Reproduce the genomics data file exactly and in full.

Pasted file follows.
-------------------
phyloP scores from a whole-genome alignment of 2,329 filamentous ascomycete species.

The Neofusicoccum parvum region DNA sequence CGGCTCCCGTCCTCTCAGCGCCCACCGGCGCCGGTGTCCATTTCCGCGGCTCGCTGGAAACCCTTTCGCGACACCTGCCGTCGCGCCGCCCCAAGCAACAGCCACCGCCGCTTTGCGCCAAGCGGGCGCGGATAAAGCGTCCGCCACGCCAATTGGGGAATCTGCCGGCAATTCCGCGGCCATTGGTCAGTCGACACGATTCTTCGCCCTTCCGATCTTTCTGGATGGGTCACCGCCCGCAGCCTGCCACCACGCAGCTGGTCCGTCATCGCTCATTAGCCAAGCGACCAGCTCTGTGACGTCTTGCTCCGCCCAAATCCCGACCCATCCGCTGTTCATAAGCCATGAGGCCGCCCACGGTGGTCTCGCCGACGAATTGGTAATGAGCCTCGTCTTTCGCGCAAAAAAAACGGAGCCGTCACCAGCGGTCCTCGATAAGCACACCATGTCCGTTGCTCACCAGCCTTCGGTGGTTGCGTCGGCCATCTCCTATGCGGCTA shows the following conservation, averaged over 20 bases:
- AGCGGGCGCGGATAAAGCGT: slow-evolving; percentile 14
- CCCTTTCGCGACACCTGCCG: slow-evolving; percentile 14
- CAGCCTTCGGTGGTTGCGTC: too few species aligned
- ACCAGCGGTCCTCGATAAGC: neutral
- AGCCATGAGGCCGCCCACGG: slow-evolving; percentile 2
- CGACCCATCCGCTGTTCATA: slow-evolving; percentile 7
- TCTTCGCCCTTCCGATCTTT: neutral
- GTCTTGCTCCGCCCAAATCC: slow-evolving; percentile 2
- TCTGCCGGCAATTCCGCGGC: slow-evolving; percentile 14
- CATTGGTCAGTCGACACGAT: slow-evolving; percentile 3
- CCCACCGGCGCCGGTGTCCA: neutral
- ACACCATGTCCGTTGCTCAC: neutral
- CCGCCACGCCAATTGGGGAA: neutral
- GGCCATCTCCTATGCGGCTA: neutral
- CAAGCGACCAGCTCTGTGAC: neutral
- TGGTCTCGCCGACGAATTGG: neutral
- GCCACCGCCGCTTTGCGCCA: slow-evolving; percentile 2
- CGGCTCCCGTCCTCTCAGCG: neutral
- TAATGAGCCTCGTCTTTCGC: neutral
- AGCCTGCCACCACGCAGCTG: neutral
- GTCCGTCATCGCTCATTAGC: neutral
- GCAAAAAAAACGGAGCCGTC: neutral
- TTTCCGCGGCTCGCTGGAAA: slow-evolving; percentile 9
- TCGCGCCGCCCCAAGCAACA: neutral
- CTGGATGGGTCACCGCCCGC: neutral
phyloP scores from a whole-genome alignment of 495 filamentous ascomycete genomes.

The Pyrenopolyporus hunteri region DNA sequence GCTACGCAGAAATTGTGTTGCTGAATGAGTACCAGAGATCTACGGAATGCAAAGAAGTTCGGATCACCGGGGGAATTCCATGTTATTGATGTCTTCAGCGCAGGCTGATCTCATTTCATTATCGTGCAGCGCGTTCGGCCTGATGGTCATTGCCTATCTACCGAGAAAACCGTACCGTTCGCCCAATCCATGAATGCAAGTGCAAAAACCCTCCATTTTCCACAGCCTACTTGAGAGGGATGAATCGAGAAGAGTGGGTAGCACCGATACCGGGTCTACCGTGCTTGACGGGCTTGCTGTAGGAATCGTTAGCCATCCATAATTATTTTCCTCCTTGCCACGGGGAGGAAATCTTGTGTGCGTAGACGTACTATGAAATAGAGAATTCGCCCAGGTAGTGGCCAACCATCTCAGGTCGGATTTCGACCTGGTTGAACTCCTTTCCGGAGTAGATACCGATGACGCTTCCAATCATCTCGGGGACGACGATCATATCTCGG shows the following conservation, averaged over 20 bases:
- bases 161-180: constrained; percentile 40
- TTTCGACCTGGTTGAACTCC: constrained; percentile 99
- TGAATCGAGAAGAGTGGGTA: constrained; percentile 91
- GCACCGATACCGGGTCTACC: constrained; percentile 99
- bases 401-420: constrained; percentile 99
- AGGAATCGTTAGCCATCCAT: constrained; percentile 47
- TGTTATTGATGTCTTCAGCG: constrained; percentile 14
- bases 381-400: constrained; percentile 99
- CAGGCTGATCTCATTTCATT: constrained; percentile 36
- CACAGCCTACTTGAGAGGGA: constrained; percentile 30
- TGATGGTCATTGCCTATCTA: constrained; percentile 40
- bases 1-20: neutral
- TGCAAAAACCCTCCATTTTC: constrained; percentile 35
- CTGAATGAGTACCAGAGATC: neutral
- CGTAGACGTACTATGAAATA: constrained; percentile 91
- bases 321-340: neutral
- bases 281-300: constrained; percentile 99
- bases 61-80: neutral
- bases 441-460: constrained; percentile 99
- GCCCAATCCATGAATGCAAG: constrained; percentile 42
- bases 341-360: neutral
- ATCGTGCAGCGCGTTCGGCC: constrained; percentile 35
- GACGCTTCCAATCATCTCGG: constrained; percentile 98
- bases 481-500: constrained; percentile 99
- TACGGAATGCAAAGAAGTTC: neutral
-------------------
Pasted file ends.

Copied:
phyloP scores from a whole-genome alignment of 2,329 filamentous ascomycete species.

The Neofusicoccum parvum region DNA sequence CGGCTCCCGTCCTCTCAGCGCCCACCGGCGCCGGTGTCCATTTCCGCGGCTCGCTGGAAACCCTTTCGCGACACCTGCCGTCGCGCCGCCCCAAGCAACAGCCACCGCCGCTTTGCGCCAAGCGGGCGCGGATAAAGCGTCCGCCACGCCAATTGGGGAATCTGCCGGCAATTCCGCGGCCATTGGTCAGTCGACACGATTCTTCGCCCTTCCGATCTTTCTGGATGGGTCACCGCCCGCAGCCTGCCACCACGCAGCTGGTCCGTCATCGCTCATTAGCCAAGCGACCAGCTCTGTGACGTCTTGCTCCGCCCAAATCCCGACCCATCCGCTGTTCATAAGCCATGAGGCCGCCCACGGTGGTCTCGCCGACGAATTGGTAATGAGCCTCGTCTTTCGCGCAAAAAAAACGGAGCCGTCACCAGCGGTCCTCGATAAGCACACCATGTCCGTTGCTCACCAGCCTTCGGTGGTTGCGTCGGCCATCTCCTATGCGGCTA shows the following conservation, averaged over 20 bases:
- AGCGGGCGCGGATAAAGCGT: slow-evolving; percentile 14
- CCCTTTCGCGACACCTGCCG: slow-evolving; percentile 14
- CAGCCTTCGGTGGTTGCGTC: too few species aligned
- ACCAGCGGTCCTCGATAAGC: neutral
- AGCCATGAGGCCGCCCACGG: slow-evolving; percentile 2
- CGACCCATCCGCTGTTCATA: slow-evolving; percentile 7
- TCTTCGCCCTTCCGATCTTT: neutral
- GTCTTGCTCCGCCCAAATCC: slow-evolving; percentile 2
- TCTGCCGGCAATTCCGCGGC: slow-evolving; percentile 14
- CATTGGTCAGTCGACACGAT: slow-evolving; percentile 3
- CCCACCGGCGCCGGTGTCCA: neutral
- ACACCATGTCCGTTGCTCAC: neutral
- CCGCCACGCCAATTGGGGAA: neutral
- GGCCATCTCCTATGCGGCTA: neutral
- CAAGCGACCAGCTCTGTGAC: neutral
- TGGTCTCGCCGACGAATTGG: neutral
- GCCACCGCCGCTTTGCGCCA: slow-evolving; percentile 2
- CGGCTCCCGTCCTCTCAGCG: neutral
- TAATGAGCCTCGTCTTTCGC: neutral
- AGCCTGCCACCACGCAGCTG: neutral
- GTCCGTCATCGCTCATTAGC: neutral
- GCAAAAAAAACGGAGCCGTC: neutral
- TTTCCGCGGCTCGCTGGAAA: slow-evolving; percentile 9
- TCGCGCCGCCCCAAGCAACA: neutral
- CTGGATGGGTCACCGCCCGC: neutral
phyloP scores from a whole-genome alignment of 495 filamentous ascomycete genomes.

The Pyrenopolyporus hunteri region DNA sequence GCTACGCAGAAATTGTGTTGCTGAATGAGTACCAGAGATCTACGGAATGCAAAGAAGTTCGGATCACCGGGGGAATTCCATGTTATTGATGTCTTCAGCGCAGGCTGATCTCATTTCATTATCGTGCAGCGCGTTCGGCCTGATGGTCATTGCCTATCTACCGAGAAAACCGTACCGTTCGCCCAATCCATGAATGCAAGTGCAAAAACCCTCCATTTTCCACAGCCTACTTGAGAGGGATGAATCGAGAAGAGTGGGTAGCACCGATACCGGGTCTACCGTGCTTGACGGGCTTGCTGTAGGAATCGTTAGCCATCCATAATTATTTTCCTCCTTGCCACGGGGAGGAAATCTTGTGTGCGTAGACGTACTATGAAATAGAGAATTCGCCCAGGTAGTGGCCAACCATCTCAGGTCGGATTTCGACCTGGTTGAACTCCTTTCCGGAGTAGATACCGATGACGCTTCCAATCATCTCGGGGACGACGATCATATCTCGG shows the following conservation, averaged over 20 bases:
- bases 161-180: constrained; percentile 40
- TTTCGACCTGGTTGAACTCC: constrained; percentile 99
- TGAATCGAGAAGAGTGGGTA: constrained; percentile 91
- GCACCGATACCGGGTCTACC: constrained; percentile 99
- bases 401-420: constrained; percentile 99
- AGGAATCGTTAGCCATCCAT: constrained; percentile 47
- TGTTATTGATGTCTTCAGCG: constrained; percentile 14
- bases 381-400: constrained; percentile 99
- CAGGCTGATCTCATTTCATT: constrained; percentile 36
- CACAGCCTACTTGAGAGGGA: constrained; percentile 30
- TGATGGTCATTGCCTATCTA: constrained; percentile 40
- bases 1-20: neutral
- TGCAAAAACCCTCCATTTTC: constrained; percentile 35
- CTGAATGAGTACCAGAGATC: neutral
- CGTAGACGTACTATGAAATA: constrained; percentile 91
- bases 321-340: neutral
- bases 281-300: constrained; percentile 99
- bases 61-80: neutral
- bases 441-460: constrained; percentile 99
- GCCCAATCCATGAATGCAAG: constrained; percentile 42
- bases 341-360: neutral
- ATCGTGCAGCGCGTTCGGCC: constrained; percentile 35
- GACGCTTCCAATCATCTCGG: constrained; percentile 98
- bases 481-500: constrained; percentile 99
- TACGGAATGCAAAGAAGTTC: neutral